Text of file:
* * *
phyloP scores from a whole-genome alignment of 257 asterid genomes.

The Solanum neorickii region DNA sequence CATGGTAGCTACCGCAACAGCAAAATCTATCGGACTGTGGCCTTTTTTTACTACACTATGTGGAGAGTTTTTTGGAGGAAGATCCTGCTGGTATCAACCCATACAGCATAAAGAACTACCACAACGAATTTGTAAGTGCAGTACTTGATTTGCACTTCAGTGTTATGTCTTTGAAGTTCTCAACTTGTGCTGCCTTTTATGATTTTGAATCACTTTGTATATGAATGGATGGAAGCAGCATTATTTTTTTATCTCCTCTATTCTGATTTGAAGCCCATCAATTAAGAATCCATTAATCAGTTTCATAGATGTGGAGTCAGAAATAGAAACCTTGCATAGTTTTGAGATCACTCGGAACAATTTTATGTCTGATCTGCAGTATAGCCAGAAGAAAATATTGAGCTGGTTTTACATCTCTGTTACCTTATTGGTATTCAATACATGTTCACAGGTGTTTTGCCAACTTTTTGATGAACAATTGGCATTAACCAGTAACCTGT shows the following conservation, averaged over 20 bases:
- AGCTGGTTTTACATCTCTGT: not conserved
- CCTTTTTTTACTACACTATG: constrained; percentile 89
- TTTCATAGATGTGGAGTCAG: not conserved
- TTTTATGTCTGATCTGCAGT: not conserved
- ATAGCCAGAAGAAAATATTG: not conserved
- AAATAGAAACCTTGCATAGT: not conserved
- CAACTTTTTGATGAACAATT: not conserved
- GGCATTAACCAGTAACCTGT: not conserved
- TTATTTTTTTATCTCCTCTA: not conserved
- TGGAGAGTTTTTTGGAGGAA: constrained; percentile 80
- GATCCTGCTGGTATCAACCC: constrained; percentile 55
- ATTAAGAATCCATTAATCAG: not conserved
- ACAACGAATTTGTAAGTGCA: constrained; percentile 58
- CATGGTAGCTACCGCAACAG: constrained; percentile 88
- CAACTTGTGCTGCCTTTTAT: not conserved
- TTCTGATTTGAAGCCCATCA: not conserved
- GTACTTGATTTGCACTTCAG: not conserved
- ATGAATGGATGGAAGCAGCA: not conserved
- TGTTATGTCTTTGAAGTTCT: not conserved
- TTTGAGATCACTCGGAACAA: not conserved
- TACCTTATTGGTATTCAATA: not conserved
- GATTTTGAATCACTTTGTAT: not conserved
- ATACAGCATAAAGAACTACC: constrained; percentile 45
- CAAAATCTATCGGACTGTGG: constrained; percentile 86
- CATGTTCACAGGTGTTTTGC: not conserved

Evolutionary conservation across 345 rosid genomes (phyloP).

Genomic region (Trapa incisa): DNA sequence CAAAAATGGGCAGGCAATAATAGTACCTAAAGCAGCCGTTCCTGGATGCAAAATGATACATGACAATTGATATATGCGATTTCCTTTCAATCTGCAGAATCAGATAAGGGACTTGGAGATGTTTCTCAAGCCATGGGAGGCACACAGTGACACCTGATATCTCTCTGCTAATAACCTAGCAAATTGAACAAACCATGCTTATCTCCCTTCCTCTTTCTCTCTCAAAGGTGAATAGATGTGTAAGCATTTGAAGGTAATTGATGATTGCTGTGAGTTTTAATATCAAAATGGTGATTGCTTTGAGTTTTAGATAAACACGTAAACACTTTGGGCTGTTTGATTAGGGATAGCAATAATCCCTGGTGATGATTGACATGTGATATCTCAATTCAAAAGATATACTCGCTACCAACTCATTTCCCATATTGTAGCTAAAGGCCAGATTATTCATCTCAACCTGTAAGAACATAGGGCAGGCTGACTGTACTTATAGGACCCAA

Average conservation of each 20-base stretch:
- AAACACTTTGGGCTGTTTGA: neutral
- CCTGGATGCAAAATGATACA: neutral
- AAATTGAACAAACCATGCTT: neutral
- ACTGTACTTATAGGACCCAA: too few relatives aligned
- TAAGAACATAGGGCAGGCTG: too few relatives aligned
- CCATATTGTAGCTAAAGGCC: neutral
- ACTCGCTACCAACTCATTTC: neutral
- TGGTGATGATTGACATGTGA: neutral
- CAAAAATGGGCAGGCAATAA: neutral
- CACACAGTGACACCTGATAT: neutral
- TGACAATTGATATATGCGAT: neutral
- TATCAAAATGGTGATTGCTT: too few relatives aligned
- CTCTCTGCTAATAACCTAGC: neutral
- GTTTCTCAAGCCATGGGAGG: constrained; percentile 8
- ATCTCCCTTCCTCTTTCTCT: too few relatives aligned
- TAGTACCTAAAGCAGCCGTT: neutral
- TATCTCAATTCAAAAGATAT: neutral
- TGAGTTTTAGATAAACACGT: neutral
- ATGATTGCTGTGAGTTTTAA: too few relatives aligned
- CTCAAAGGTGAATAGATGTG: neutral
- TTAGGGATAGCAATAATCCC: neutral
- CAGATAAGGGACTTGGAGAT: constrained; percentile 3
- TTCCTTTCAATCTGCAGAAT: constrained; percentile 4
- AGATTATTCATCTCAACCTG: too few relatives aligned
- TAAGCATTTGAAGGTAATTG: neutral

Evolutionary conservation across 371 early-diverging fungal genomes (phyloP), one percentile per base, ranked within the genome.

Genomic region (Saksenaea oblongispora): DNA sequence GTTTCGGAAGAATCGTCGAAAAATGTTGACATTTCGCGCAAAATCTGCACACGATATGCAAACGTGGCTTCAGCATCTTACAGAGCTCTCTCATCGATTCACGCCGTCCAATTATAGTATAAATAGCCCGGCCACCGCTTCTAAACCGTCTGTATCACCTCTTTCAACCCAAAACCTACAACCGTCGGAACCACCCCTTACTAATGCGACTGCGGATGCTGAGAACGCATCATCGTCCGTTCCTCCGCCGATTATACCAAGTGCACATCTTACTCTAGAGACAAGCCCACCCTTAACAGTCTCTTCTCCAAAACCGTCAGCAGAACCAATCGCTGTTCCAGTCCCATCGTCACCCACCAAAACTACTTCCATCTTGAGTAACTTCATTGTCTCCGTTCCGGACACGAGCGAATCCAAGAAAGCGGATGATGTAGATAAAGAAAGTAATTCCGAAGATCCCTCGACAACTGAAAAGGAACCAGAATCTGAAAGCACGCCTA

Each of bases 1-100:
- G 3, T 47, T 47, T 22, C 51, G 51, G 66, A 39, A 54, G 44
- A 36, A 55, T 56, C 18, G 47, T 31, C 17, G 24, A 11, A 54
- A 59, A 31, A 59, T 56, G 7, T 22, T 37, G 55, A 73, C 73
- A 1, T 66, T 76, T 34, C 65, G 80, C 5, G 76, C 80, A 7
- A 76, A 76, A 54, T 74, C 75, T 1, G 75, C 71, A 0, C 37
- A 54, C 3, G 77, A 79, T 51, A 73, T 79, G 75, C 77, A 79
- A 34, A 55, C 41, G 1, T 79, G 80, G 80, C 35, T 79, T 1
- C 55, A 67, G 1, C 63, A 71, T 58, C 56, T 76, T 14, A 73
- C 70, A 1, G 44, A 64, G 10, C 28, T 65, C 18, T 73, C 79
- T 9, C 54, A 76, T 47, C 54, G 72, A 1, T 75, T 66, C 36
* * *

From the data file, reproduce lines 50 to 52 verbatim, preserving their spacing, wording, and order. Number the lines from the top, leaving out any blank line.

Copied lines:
- CTCAAAGGTGAATAGATGTG: neutral
- TTAGGGATAGCAATAATCCC: neutral
- CAGATAAGGGACTTGGAGAT: constrained; percentile 3